Bring back Theresa May, Tony Blair and ex-PMs to aid Boris Johnson: Tom Richmond

IT spoke volumes about the scale of the coronavirus pandemic – and Boris Johnson’s indisposition with Covid-19 – that Tony Blair resisted the temptation to make too much political capital out of the crisis during a TV interview.

Should former prime ministers like Theresa May make a return to frontline politics to assist the coronavirus crisis?
Should former prime ministers like Theresa May make a return to frontline politics to assist the coronavirus crisis?

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‘Get Brexit un-done’ as Boris Johnson faces up to coronavirus – Tom Richmond

Even the former Labour leader accepted that this is a tragedy where the current Downing Street incumbent is at the mercy of events. Yet he did make one very valid point – the lack of international co-operation over the development of a vaccine and the virus’s effects on poorer countries.

And coming after Blair’s successor Gordon Brown reminded everyone how he built a global consensus to alleviate the worst consequences of the banking crash in 2008, it did prompt this thought – is there not a way by which Mr Johnson can put former premiers to better use?

Tony Blair has bemoaned the lack of international co-operation over coronavirus.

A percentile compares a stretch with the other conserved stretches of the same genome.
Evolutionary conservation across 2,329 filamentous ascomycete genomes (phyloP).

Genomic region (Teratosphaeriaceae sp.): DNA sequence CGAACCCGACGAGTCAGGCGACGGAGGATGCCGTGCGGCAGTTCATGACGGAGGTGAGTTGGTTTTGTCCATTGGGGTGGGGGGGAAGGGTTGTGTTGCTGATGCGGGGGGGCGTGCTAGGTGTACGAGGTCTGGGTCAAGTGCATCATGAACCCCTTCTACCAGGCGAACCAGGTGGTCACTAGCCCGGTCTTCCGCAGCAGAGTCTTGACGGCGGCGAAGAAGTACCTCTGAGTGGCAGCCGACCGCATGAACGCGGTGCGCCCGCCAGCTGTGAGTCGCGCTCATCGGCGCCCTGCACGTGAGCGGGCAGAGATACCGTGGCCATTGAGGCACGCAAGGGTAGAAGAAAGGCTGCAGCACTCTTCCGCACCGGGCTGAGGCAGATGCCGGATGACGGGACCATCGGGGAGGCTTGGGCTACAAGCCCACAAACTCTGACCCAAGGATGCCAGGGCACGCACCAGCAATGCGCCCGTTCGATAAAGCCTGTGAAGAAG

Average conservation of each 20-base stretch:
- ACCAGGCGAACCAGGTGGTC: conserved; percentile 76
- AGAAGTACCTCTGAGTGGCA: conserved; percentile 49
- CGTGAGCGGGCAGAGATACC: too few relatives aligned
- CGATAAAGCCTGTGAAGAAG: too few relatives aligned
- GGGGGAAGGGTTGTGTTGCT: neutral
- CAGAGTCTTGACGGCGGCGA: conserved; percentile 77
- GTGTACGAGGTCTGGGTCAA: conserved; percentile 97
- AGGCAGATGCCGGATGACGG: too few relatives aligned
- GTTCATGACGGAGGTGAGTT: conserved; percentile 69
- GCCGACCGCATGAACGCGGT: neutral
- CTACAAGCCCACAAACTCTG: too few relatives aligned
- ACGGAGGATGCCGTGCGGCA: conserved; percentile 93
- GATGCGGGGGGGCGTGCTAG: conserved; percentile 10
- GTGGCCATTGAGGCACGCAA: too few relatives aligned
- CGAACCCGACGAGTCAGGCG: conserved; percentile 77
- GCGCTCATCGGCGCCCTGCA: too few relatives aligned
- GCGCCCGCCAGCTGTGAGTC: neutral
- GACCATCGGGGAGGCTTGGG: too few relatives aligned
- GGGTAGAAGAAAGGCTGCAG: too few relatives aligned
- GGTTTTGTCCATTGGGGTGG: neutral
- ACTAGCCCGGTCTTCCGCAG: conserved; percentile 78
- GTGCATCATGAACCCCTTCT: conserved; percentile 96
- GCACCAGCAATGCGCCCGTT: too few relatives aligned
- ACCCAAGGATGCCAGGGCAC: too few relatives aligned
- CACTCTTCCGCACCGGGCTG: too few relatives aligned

Is politics really so tribal – and so toxic – that he cannot pick up the phone to Blair and Brown, or his Tory predecessors Sir John Major, David Cameron and Theresa May, and use their expertise, and contacts with foreign governments and bodies?

Or is the annual gathering of the elder statesmen, on the steps of the Cenotaph every Remembrance Sunday, just for show? I don’t believe it is – I think they are all sincere individuals who would put duty, and country, first if given the opportunity.

If nothing else, their perspective – and, yes, the benefit of hindsight – could assist the Prime Minister with prioritising key issues so, for example, the urgent testing of NHS staff and patients for Covid-19, and supply of PPE equipment, was not left so late.

It’s just an idle thought – but it is even more pertinent when it comes to Mrs May who was Home Secretary for six years before enduring three turbulent years in 10 Downing Street that was dominated by Brexit and all the arguments that now look futile when set in the context of current events.

Boris Johnson during a conference call with world leaders before he was struck down with Covid-19.

She is still a serving MP – she’s not been afraid to intervene from the backbenches – and could, at the very least, be overseeing the Home Office operation in some capacity.

After all, Priti Patel – the current Home Secretary – has been nowhere to be seen. Deeply damaged by bullying allegations, she’s not even been entrusted with one of Downing Street’s daily press conferences or early morning media duties. Indeed, no female Minister has been put up for scrutiny in three weeks.